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Four years ago, my friend Chris told me that he was leaving a stable job with the largest chain of brewpubs in Oregon to help open a new establishment in Corvallis...Block something or other.  I recall thinking that he was nuts to follow a pipe dream, after all, his new bosses -- Nick and Kristen Arzner -- while experienced in the restaurant industry had little to no experience as proprietors.  Well, two months later I found myself helping install a brewery, 650 pound fermenters and all, on a drizzly December day in 2007 and the rest was history.  Block 15 Restaurant and Brewery opened in Spring 2008 and quickly became the most popular brewpub within a 100 mile radius, known for creative brew and unique food.

Last winter, when Chris started talking about a new project Nick and Kristen had cooked up in a vacant coffee shop next door to Block 15,  my ears and palate perked up.  If this new venture were to experience even 50% of the success of Block 15, we were all in for a treat...a fact I confirmed in person last weekend.  Allow me to introduce Les Caves Bier & Kitchen ("Caves"), a European Bier Tavern in Corvallis, Oregon.

The first thing I noticed walking through the doors of Caves was that it was Sunday, and well, they were open.  I've come to take this fact for granted in Seattle but in Corvallis, an open restaurant on a Sunday is worthy of note.  According to owner Nick Arzner,

Les Caves is modeled as a European Bier Cafe and will share the same community and environmental commitments as Block 15.

Walking through the doors of Caves, I felt like Harry Potter apparating to a different time and place. Chic, modern, but cozy, Caves features a bar made from beer barrel staves, a relatively intimate seating area, and a prominent beer fridge. I also couldn't help spending a minute reflecting with Nick on the success of the business. Four years ago it was a rag-tag group of friends and family renovating the joint next door; the luxuries of filling a needed hole in the Willamette Valley dining scene brought the ability to engage Metzger Green Build to do the heavy lifting on this project.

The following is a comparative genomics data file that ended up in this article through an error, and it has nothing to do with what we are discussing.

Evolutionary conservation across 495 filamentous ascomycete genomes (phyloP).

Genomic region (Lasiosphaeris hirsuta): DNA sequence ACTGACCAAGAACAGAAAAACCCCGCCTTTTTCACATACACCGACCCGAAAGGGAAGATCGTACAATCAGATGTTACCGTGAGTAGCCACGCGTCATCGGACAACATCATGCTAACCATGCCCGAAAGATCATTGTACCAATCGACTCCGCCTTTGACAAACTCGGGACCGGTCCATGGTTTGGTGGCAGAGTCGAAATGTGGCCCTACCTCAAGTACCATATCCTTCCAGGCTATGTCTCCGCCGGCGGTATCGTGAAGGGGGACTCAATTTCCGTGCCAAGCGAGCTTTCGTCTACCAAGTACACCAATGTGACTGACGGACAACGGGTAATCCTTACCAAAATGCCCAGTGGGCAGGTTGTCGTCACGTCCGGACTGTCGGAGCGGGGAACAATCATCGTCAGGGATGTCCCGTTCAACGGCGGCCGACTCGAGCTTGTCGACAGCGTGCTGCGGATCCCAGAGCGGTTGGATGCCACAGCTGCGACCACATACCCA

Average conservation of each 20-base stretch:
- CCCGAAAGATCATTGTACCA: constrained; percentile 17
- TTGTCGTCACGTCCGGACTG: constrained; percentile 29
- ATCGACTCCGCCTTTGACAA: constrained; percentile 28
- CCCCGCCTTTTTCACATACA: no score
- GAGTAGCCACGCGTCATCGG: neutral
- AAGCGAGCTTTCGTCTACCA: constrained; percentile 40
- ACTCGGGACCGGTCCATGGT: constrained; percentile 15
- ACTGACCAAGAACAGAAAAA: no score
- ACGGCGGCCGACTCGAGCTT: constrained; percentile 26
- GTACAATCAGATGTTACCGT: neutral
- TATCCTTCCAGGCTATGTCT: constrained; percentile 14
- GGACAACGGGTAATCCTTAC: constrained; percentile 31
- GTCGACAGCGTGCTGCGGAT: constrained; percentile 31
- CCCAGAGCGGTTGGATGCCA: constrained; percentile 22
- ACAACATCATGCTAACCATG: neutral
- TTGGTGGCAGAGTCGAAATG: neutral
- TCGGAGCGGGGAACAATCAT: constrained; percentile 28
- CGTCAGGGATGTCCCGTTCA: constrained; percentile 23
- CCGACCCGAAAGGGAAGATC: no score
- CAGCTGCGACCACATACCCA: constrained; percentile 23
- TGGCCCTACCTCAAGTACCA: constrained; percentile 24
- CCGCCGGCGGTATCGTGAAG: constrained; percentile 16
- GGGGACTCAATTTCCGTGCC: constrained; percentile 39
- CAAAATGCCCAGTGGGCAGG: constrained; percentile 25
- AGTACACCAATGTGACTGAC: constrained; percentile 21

As authentic of a beer bar as you'll find in the Pacific Nortwest, Caves brings influences from Belgium, Great Britain, and Germany in both menu and beverage selection. Beer Curator Drew Salmi selects world-class beers for a 16-tap rotational draught list, including a IPA and Saison brewed by Block 15 exclusively for Caves. But wait, there's more! Did I mention the bottle list? No? Well, you'll find over 100 bottles from near and far, including a delicious Oakshire Brewing Hellshire bourbon aged barley wine that I found to be rich, sweet, and toasty and awesome during my visit.  If you're looking for rare beer this is the place to be.

Oh yea, they have food too. Cracking open the menu you'll find a feature of local agriculture, from scratch cooking, in house baking, and divergent choices ranging from simple pub snacks to date-worthy entrees. Since Rick and I don't make it to Corvallis all that often, the whole gang got together for the visit to Caves and we appropriately ordered pretty much one of every appetizer on the menu. Bier Bread Pretzel...awesome with the stone ground mustard. Salt Cod Fritters, who doesn't like salt, cod, and fritter? The surprising highlight of that portion of the meal was a crispy crab deviled egg. For dinner I thoroughly enjoyed a Rabbit Leg Confit with a house made sage biscuit that can only be described as orgasmic. The menu rotates frequently based on what's fresh, so keep an open mind and you'll not be disappointed.